College Hill neighbors David and Cathy Sevier have been in Uganda since early January. Their work includes consulting and teaching with the Uganda Health Federation and the International Health Sciences University in Kampala. Here is a recent post on their blog about last week’s elections there.
It’s Saturday PM in Uganda, and we’ve decided to send out another blog – much to tell.
A brief rundown of the week:
Wednesday: David and I were trained as official “election observers”… and briefed about things to watch for, like stuffed ballot boxes, imposters, multiple voters, and other attempted tricks. When it came to spending the day at the polling station on Thursday, however, we learned that only one more slot was available at our local site, so I decided to work at home and monitor things online. Or, as it turned out, try to keep up online…
Thursday: It’s election day and David and our friend Rose showed up at 0630 as official election observers, and they find almost 50 people there… but no ballot boxes, ballots or other election materials. People wait … and wait … and wait. As the sun rises, and the election officials give one after another prediction of a start time, it’s clear something is awry.
But, here is what’s so amazing … these people are astonishingly positive and patient amidst the uncertainty. I can’t begin to wonder what we Americans would do, or say, in such a situation. These good Ugandan citizens intended to exercise their right to vote, and nothing was going to stop them.
Finally, a little after 12PM, ballot boxes arrived and things got set up … following a very ceremonious demonstration of documents by the officials. See photo left as the presiding officer lifts up ballots for all to see …
Voting finally began at 12:30, and David texted an hour later that 76 (of 917 registered) people had voted. Polls were scheduled to close at 4PM and hundreds and hundreds were still waiting!
Then, at about the time voting began, our Internet mysteriously died, along with all social media (twitter, facebook, whatsapp) – and, as it’s turned out, the social media’s been down ever since.
David and I stayed in close contact by text, speculating about what would happen if polls closed as scheduled at 4. We both felt quite safe, but remained frustrated by lack of information, and a seemingly obvious attempts to frustrate voters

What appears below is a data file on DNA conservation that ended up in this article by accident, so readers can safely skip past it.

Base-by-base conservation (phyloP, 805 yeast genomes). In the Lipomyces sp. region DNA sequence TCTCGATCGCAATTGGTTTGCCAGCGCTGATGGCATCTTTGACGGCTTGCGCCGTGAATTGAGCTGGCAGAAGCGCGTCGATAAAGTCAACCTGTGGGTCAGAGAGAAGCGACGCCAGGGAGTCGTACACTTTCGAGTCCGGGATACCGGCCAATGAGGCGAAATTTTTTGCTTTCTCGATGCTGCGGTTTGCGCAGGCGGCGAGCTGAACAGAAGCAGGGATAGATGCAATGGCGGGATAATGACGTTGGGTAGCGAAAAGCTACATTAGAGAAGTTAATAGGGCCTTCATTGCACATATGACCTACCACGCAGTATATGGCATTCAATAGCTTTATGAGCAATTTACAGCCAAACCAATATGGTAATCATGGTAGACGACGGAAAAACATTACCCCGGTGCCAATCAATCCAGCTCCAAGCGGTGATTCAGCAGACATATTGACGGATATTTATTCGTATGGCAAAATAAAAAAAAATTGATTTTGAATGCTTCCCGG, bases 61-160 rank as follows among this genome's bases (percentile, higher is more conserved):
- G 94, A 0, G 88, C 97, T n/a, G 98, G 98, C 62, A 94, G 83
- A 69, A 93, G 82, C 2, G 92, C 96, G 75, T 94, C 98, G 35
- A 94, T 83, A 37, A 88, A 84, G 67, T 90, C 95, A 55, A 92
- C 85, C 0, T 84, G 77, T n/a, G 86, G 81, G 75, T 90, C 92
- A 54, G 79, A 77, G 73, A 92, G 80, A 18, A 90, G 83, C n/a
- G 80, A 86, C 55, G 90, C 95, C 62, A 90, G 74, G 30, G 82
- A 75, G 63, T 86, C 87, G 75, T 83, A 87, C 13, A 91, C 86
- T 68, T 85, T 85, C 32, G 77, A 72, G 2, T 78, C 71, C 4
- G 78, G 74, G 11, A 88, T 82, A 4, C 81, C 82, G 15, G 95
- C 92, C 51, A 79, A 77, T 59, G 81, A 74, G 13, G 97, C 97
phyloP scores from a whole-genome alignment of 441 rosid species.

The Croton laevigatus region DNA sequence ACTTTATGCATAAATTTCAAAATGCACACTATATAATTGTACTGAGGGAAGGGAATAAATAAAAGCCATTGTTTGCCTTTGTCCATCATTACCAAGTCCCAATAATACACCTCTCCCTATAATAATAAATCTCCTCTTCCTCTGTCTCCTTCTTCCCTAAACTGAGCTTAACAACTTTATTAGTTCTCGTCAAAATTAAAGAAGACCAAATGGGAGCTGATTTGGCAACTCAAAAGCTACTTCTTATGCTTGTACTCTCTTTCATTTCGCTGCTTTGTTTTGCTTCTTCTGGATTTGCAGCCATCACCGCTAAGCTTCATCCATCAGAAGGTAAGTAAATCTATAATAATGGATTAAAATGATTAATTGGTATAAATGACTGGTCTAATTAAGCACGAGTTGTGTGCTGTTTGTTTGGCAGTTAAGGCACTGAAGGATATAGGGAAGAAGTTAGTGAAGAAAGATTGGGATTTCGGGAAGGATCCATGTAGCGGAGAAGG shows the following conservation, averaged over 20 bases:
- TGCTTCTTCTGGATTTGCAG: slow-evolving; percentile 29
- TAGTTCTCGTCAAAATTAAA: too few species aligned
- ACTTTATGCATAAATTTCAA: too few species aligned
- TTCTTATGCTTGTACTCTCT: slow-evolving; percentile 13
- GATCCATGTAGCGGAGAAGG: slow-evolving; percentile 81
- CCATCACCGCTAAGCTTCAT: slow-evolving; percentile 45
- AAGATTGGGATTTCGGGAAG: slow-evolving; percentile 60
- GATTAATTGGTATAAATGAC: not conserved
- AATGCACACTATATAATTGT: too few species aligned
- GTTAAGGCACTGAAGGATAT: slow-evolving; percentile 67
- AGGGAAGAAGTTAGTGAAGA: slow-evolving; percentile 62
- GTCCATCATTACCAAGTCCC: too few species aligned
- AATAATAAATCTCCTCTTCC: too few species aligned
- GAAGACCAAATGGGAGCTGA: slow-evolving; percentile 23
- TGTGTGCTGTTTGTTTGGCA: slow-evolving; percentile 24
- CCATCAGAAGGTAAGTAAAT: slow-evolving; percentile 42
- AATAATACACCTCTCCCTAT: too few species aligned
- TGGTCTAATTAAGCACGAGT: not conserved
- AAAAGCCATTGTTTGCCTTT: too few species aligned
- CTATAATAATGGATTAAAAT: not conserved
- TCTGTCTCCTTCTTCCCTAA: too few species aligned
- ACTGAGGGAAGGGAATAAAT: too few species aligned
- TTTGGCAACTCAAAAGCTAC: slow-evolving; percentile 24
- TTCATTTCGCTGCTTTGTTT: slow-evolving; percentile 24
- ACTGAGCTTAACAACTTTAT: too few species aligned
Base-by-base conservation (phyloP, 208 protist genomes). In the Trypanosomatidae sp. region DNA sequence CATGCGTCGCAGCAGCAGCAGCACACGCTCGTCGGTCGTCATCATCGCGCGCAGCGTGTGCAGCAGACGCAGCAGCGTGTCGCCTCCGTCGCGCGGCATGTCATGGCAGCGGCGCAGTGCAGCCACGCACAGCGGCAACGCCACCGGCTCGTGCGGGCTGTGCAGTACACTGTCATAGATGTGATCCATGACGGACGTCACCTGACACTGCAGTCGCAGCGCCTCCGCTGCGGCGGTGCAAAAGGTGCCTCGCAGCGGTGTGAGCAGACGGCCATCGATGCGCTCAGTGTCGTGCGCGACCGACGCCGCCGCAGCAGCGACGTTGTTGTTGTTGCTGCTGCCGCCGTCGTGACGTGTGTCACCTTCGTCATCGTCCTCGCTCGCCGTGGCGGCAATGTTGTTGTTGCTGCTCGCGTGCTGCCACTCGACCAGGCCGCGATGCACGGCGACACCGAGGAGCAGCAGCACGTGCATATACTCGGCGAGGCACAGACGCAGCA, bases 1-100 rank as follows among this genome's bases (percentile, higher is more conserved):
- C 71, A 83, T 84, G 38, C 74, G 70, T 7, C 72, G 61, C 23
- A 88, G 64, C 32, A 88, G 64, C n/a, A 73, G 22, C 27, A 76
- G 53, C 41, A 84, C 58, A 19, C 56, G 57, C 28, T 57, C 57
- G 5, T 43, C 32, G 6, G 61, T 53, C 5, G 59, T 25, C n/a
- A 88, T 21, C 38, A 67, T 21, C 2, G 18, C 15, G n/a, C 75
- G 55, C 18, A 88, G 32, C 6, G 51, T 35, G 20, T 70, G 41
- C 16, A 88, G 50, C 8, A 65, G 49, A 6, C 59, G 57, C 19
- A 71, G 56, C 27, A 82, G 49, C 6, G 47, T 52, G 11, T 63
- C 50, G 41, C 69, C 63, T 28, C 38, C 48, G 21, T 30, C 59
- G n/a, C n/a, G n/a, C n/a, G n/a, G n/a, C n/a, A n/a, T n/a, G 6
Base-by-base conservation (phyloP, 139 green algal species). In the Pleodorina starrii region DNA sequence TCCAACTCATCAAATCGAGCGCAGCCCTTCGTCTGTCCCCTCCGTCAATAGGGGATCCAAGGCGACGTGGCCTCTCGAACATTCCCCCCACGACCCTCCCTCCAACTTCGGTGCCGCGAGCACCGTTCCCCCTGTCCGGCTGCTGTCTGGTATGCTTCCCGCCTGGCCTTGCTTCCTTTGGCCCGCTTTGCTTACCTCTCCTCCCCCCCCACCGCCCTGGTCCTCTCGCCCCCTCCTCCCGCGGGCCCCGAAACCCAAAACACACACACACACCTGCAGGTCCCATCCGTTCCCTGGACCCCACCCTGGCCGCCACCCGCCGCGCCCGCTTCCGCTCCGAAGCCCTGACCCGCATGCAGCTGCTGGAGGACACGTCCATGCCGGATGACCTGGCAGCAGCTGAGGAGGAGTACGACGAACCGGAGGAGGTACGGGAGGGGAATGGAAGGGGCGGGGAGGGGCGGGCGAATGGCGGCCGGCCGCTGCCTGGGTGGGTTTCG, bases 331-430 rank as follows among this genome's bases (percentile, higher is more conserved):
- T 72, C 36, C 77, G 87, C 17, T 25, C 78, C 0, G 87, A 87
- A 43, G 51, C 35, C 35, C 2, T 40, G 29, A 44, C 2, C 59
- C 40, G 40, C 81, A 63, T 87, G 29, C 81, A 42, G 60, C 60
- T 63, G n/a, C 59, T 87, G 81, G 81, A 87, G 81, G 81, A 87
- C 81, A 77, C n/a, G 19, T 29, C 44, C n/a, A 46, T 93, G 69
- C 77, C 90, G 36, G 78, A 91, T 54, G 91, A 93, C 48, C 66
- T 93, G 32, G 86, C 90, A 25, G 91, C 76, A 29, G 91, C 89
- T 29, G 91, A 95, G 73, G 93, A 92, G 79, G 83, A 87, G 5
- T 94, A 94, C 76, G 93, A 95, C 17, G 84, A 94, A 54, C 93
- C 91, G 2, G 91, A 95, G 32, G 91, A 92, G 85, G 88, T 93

In the late afternoon, as I heard (our neighbors’) radio reports that rioting broke out downtown, things got a bit more dicey. Uncertainty creates concern, and many of those who support change sensed there were planned efforts to ensure a one-sided outcome. David reported all was well at the polls, however, and the election officials (after some urging from observers) made the wise decision to keep going until all citizens lined up could vote. Finally, at 7:30PM, 447 people had been through, almost 50% turnout, despite all the challenges. Pretty amazing.
Then, it was time to tally ballots, and the laborious task of counting, and elaborately displaying ballots to all observers, lasted till almost 1AM! David and Rose finally made it home, tired and hungry, but proud of their role in this fascinating process.
Friday: Despite some polling places receiving NO balloting materials on election day, announcements came out that they would open again for a time on Friday. Thus, the electoral commission could state there was provision for anyone to vote. Social media remained down, however, and the government finally acknowledged it was their doing – to “ensure the safety of all citizens.”
The press also got out the word that leading presidential contender, Kizza Besigye, was arrested (again) as he alleged institutional voting fraud. His supporters continued demonstrating, while at least two people were killed in rioting near his campaign headquarters.
Saturday: As I write, the (expected) results of the election are announced: President Museveni, in power now for 30 years, is named winner. International observers have already reported dirty tricks and major lack of transparency. It appears unlikely there will be any substantive impact, however. TIA (this is Africa), after all. …
Where things will go from here are still uncertain, so… we ask you to keep all the many wonderful citizens of Uganda in your thoughts and prayers as they strive for a better future. We’ll try to keep you updated from here. We have another week before our planned departure (2/28). Thanks for continuing to read our blog, and to keep peace in mind as pictures like this dominate the press –
P.S. From The New York Times on Monday: Uganda Opposition Candidate Kizza Besigye Taken From Home